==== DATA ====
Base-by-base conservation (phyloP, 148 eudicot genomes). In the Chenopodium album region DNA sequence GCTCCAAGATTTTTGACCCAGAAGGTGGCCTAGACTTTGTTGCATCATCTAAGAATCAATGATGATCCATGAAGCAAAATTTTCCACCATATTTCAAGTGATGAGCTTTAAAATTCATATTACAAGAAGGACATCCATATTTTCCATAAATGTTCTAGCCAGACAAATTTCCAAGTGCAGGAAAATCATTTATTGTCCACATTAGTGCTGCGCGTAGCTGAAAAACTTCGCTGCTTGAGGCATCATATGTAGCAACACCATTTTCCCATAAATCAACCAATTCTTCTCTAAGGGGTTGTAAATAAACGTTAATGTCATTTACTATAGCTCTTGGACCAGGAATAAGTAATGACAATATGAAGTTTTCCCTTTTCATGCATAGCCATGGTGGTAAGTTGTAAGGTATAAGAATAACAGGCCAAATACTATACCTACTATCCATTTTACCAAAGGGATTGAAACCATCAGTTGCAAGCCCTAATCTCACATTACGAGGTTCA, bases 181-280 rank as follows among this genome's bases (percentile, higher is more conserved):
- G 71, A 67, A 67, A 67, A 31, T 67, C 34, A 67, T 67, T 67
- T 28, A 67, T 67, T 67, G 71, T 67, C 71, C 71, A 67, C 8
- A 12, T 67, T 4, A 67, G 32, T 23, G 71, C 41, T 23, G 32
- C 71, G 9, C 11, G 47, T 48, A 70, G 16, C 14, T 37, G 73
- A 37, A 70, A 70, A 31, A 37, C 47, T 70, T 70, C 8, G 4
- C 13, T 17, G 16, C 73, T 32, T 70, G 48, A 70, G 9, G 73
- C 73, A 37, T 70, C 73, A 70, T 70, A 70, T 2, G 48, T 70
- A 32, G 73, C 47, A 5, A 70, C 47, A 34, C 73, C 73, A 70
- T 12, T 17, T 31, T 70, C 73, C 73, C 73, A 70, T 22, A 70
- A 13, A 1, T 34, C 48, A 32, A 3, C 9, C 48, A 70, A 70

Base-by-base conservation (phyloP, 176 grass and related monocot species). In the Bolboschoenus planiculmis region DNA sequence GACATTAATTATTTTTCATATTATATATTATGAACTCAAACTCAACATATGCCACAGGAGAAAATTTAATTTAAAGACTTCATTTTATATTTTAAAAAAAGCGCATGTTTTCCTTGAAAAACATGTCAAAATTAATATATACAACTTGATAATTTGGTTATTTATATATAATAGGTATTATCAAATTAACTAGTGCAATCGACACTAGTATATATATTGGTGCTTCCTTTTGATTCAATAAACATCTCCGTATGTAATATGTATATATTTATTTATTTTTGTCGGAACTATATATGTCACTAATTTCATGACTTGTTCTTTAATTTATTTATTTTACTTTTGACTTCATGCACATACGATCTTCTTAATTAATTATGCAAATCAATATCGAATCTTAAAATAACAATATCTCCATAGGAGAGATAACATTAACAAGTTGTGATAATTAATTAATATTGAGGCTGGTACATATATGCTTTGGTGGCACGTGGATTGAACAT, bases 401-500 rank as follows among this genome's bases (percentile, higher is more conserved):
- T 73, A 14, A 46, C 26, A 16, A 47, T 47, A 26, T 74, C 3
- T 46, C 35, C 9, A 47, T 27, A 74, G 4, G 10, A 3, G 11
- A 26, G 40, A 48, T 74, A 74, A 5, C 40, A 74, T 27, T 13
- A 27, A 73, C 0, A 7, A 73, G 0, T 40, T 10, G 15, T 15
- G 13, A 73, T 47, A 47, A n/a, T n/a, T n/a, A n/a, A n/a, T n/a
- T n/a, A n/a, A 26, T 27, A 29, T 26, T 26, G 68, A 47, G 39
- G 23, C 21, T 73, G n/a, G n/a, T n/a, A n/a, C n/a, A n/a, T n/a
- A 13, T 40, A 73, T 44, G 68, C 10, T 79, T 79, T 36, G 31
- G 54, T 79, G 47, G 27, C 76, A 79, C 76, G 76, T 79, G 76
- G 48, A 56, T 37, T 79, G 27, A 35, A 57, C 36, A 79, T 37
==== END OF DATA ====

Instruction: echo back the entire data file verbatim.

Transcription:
Base-by-base conservation (phyloP, 148 eudicot genomes). In the Chenopodium album region DNA sequence GCTCCAAGATTTTTGACCCAGAAGGTGGCCTAGACTTTGTTGCATCATCTAAGAATCAATGATGATCCATGAAGCAAAATTTTCCACCATATTTCAAGTGATGAGCTTTAAAATTCATATTACAAGAAGGACATCCATATTTTCCATAAATGTTCTAGCCAGACAAATTTCCAAGTGCAGGAAAATCATTTATTGTCCACATTAGTGCTGCGCGTAGCTGAAAAACTTCGCTGCTTGAGGCATCATATGTAGCAACACCATTTTCCCATAAATCAACCAATTCTTCTCTAAGGGGTTGTAAATAAACGTTAATGTCATTTACTATAGCTCTTGGACCAGGAATAAGTAATGACAATATGAAGTTTTCCCTTTTCATGCATAGCCATGGTGGTAAGTTGTAAGGTATAAGAATAACAGGCCAAATACTATACCTACTATCCATTTTACCAAAGGGATTGAAACCATCAGTTGCAAGCCCTAATCTCACATTACGAGGTTCA, bases 181-280 rank as follows among this genome's bases (percentile, higher is more conserved):
- G 71, A 67, A 67, A 67, A 31, T 67, C 34, A 67, T 67, T 67
- T 28, A 67, T 67, T 67, G 71, T 67, C 71, C 71, A 67, C 8
- A 12, T 67, T 4, A 67, G 32, T 23, G 71, C 41, T 23, G 32
- C 71, G 9, C 11, G 47, T 48, A 70, G 16, C 14, T 37, G 73
- A 37, A 70, A 70, A 31, A 37, C 47, T 70, T 70, C 8, G 4
- C 13, T 17, G 16, C 73, T 32, T 70, G 48, A 70, G 9, G 73
- C 73, A 37, T 70, C 73, A 70, T 70, A 70, T 2, G 48, T 70
- A 32, G 73, C 47, A 5, A 70, C 47, A 34, C 73, C 73, A 70
- T 12, T 17, T 31, T 70, C 73, C 73, C 73, A 70, T 22, A 70
- A 13, A 1, T 34, C 48, A 32, A 3, C 9, C 48, A 70, A 70

Base-by-base conservation (phyloP, 176 grass and related monocot species). In the Bolboschoenus planiculmis region DNA sequence GACATTAATTATTTTTCATATTATATATTATGAACTCAAACTCAACATATGCCACAGGAGAAAATTTAATTTAAAGACTTCATTTTATATTTTAAAAAAAGCGCATGTTTTCCTTGAAAAACATGTCAAAATTAATATATACAACTTGATAATTTGGTTATTTATATATAATAGGTATTATCAAATTAACTAGTGCAATCGACACTAGTATATATATTGGTGCTTCCTTTTGATTCAATAAACATCTCCGTATGTAATATGTATATATTTATTTATTTTTGTCGGAACTATATATGTCACTAATTTCATGACTTGTTCTTTAATTTATTTATTTTACTTTTGACTTCATGCACATACGATCTTCTTAATTAATTATGCAAATCAATATCGAATCTTAAAATAACAATATCTCCATAGGAGAGATAACATTAACAAGTTGTGATAATTAATTAATATTGAGGCTGGTACATATATGCTTTGGTGGCACGTGGATTGAACAT, bases 401-500 rank as follows among this genome's bases (percentile, higher is more conserved):
- T 73, A 14, A 46, C 26, A 16, A 47, T 47, A 26, T 74, C 3
- T 46, C 35, C 9, A 47, T 27, A 74, G 4, G 10, A 3, G 11
- A 26, G 40, A 48, T 74, A 74, A 5, C 40, A 74, T 27, T 13
- A 27, A 73, C 0, A 7, A 73, G 0, T 40, T 10, G 15, T 15
- G 13, A 73, T 47, A 47, A n/a, T n/a, T n/a, A n/a, A n/a, T n/a
- T n/a, A n/a, A 26, T 27, A 29, T 26, T 26, G 68, A 47, G 39
- G 23, C 21, T 73, G n/a, G n/a, T n/a, A n/a, C n/a, A n/a, T n/a
- A 13, T 40, A 73, T 44, G 68, C 10, T 79, T 79, T 36, G 31
- G 54, T 79, G 47, G 27, C 76, A 79, C 76, G 76, T 79, G 76
- G 48, A 56, T 37, T 79, G 27, A 35, A 57, C 36, A 79, T 37